If you are faced with being in a foreclosure sale, you need to understand the best way to protect you and your family moving forward.
While a foreclosure is never a good thing, it isn’t the end of your financial world. Here is what sellers need to know about foreclosure effects to properly plan for future real estate ownership.
What Sellers Need To Know About Foreclosure Effects
Ability to Collect Sale Proceeds
When the bank forecloses on a property, most homeowners are often far removed from the process. The bank has taken over on the property because the owner hasn’t made payments. What many homeowners don’t always understand is that there is still an opportunity to get some cash out of the home
Banks are not in the business of making money on properties through buying and selling like a real estate investor. The bank seeks to regain its investment of the mortgage amount. If a foreclosed property provides surplus above any lien balances, the excess goes to the former owner in most states.
This is an important thing to remember to maintain the property as much as possible. Most foreclosures are purchased in complete disrepair because former owners take frustration and anger out on the property being seized. Keeping the property in pristine condition can yield higher sales and thus money back to the former owner as small consolation.
Credit Effects Over Time
Foreclosure hits your credit significantly. In addition to the late or non-payments of the mortgage, the seizing of the property can drop credit scores two hundred or more FICO points.
The foreclosure itself remains on credit scores for seven years, the same as a bankruptcy. Rebuilding credit can happen immediately with good payment history on credit card and auto loans. Most mortgage lenders will not consider a loan to someone with a foreclosure for at least three years from the date of the foreclosure settlement (selling date).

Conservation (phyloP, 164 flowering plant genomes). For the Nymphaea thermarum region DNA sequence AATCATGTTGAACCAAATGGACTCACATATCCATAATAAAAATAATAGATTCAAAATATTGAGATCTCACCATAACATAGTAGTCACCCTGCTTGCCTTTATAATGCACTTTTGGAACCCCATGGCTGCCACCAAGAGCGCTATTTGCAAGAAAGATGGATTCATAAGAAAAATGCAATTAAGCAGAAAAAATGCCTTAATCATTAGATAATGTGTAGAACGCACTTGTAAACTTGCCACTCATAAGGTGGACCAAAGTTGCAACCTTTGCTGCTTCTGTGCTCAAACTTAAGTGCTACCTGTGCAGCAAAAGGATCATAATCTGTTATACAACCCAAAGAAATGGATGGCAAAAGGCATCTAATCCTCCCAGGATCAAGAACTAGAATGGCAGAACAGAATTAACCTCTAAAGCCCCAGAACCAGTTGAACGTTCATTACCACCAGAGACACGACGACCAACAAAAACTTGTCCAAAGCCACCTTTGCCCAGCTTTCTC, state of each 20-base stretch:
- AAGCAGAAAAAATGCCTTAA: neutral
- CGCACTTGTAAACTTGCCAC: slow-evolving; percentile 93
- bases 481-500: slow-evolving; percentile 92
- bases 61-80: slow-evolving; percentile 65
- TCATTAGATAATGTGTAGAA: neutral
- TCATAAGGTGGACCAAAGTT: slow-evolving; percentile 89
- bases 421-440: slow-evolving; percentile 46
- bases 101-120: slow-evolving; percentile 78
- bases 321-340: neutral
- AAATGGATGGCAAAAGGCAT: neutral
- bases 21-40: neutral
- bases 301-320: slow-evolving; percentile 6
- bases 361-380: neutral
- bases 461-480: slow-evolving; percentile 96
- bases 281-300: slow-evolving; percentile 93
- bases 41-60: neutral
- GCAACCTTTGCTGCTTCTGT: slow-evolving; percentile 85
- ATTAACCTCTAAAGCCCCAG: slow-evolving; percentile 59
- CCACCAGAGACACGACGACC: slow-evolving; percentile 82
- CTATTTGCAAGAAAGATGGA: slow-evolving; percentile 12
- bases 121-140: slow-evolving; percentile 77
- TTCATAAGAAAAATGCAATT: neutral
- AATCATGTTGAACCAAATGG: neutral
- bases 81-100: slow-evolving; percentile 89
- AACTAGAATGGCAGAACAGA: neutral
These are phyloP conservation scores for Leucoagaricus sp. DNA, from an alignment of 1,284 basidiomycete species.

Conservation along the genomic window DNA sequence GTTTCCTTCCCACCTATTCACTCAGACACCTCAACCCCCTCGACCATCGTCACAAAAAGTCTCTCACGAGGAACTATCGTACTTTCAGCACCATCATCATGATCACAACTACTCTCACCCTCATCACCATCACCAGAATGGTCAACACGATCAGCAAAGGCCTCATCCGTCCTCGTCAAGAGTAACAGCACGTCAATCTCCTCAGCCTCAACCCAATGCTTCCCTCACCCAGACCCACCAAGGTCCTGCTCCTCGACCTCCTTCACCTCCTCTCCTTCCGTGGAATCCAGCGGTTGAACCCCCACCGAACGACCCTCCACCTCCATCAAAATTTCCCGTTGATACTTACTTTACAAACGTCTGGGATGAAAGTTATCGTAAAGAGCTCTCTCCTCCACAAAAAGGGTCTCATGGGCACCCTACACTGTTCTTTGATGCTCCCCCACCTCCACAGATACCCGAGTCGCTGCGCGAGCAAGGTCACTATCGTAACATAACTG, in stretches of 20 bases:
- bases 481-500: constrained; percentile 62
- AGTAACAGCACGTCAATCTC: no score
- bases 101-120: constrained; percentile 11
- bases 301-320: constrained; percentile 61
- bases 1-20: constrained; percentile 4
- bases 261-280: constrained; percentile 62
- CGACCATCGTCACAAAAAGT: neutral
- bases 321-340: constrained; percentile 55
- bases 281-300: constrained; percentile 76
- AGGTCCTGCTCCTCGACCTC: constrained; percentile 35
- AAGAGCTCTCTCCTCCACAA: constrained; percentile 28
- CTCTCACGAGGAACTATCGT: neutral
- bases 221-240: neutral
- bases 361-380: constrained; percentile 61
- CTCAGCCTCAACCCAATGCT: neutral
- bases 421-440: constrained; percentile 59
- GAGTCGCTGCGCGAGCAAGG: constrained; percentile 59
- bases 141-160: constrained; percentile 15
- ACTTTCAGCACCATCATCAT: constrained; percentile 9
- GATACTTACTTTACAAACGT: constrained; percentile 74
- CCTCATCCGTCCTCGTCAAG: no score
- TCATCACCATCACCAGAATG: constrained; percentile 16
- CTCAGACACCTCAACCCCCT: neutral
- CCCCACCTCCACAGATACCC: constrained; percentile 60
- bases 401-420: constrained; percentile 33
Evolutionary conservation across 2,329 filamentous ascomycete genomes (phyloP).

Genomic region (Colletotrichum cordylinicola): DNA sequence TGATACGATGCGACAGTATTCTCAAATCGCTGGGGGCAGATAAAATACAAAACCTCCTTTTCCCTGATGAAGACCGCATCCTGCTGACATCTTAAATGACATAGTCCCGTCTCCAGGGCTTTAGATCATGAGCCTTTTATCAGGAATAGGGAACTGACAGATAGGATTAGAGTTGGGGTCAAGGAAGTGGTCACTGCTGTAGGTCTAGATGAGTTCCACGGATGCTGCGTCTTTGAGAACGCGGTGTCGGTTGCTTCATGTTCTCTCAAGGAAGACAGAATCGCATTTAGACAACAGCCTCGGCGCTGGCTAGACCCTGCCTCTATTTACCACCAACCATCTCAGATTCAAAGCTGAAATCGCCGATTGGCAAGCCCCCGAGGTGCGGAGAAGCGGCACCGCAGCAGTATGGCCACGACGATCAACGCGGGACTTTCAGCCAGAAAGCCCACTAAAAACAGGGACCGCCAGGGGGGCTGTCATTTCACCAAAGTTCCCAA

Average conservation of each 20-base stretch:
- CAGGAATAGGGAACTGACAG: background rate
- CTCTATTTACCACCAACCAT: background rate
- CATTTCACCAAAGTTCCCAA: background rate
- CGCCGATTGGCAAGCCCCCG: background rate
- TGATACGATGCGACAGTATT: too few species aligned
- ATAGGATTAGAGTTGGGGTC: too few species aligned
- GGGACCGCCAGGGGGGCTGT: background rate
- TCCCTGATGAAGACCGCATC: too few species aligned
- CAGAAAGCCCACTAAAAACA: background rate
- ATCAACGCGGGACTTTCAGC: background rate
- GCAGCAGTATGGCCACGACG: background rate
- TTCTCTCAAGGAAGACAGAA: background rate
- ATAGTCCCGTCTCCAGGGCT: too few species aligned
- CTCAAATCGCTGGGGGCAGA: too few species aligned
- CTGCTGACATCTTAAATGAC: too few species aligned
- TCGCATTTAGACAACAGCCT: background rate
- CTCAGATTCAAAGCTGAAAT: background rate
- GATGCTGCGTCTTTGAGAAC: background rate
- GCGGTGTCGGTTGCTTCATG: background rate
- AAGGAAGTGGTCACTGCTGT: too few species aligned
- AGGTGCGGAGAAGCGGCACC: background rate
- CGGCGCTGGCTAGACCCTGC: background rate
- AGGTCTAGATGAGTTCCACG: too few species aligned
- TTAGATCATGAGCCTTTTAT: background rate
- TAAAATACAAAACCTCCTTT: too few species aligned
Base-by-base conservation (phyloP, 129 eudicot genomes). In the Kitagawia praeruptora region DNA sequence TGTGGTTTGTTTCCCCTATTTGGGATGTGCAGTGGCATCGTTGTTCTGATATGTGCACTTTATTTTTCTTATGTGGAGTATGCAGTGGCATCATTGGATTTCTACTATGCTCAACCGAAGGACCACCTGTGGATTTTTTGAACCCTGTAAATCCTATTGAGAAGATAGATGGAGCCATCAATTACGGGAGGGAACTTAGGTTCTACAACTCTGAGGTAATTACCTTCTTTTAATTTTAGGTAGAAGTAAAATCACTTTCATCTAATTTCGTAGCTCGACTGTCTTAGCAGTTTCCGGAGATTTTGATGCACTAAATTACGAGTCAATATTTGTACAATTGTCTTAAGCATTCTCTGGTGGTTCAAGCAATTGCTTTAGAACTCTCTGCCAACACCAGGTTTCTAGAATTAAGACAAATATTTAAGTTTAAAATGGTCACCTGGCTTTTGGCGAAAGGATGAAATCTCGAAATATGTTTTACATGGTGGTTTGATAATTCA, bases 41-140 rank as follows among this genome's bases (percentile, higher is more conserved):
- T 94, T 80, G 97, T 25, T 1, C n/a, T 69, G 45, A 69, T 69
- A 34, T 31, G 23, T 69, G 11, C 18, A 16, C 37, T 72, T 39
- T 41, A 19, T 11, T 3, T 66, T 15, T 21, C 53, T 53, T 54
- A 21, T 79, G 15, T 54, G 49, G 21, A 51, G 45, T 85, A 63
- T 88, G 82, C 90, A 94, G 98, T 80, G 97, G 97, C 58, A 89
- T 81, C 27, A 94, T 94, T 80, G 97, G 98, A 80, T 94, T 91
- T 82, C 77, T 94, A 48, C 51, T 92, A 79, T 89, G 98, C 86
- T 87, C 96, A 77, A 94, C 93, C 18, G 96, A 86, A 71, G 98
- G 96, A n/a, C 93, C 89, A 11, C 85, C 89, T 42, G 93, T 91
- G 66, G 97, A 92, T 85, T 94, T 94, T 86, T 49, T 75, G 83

Depending on the circumstances behind the foreclosure, some lenders will consider another mortgage sooner, but not before two years of the settlement date. Considered hardships included a loss of job or severe family illness or death. These need to be well documented and the circumstances leading to the foreclosure must be rectified prior to getting approval for a new loan.
Potential to Getting Home Back
There is one way some homeowners are able to reclaim their home even after the foreclosure sale has occurred. This is called a redemption and is available for homes seized through a judicial foreclosure.
If the home is eligible for redemption, the former owner has one year to complete the redemption. The redemption requires paying the new owner for the total balance of the previous mortgage and remunerate the new owner for any repairs and upkeep.
While a foreclosure is a tough process to experience, it isn’t the end of the world and it is possible to buy another home. In most cases, with smart credit repair, buying another home can happen much sooner than many foreclosure participants expect.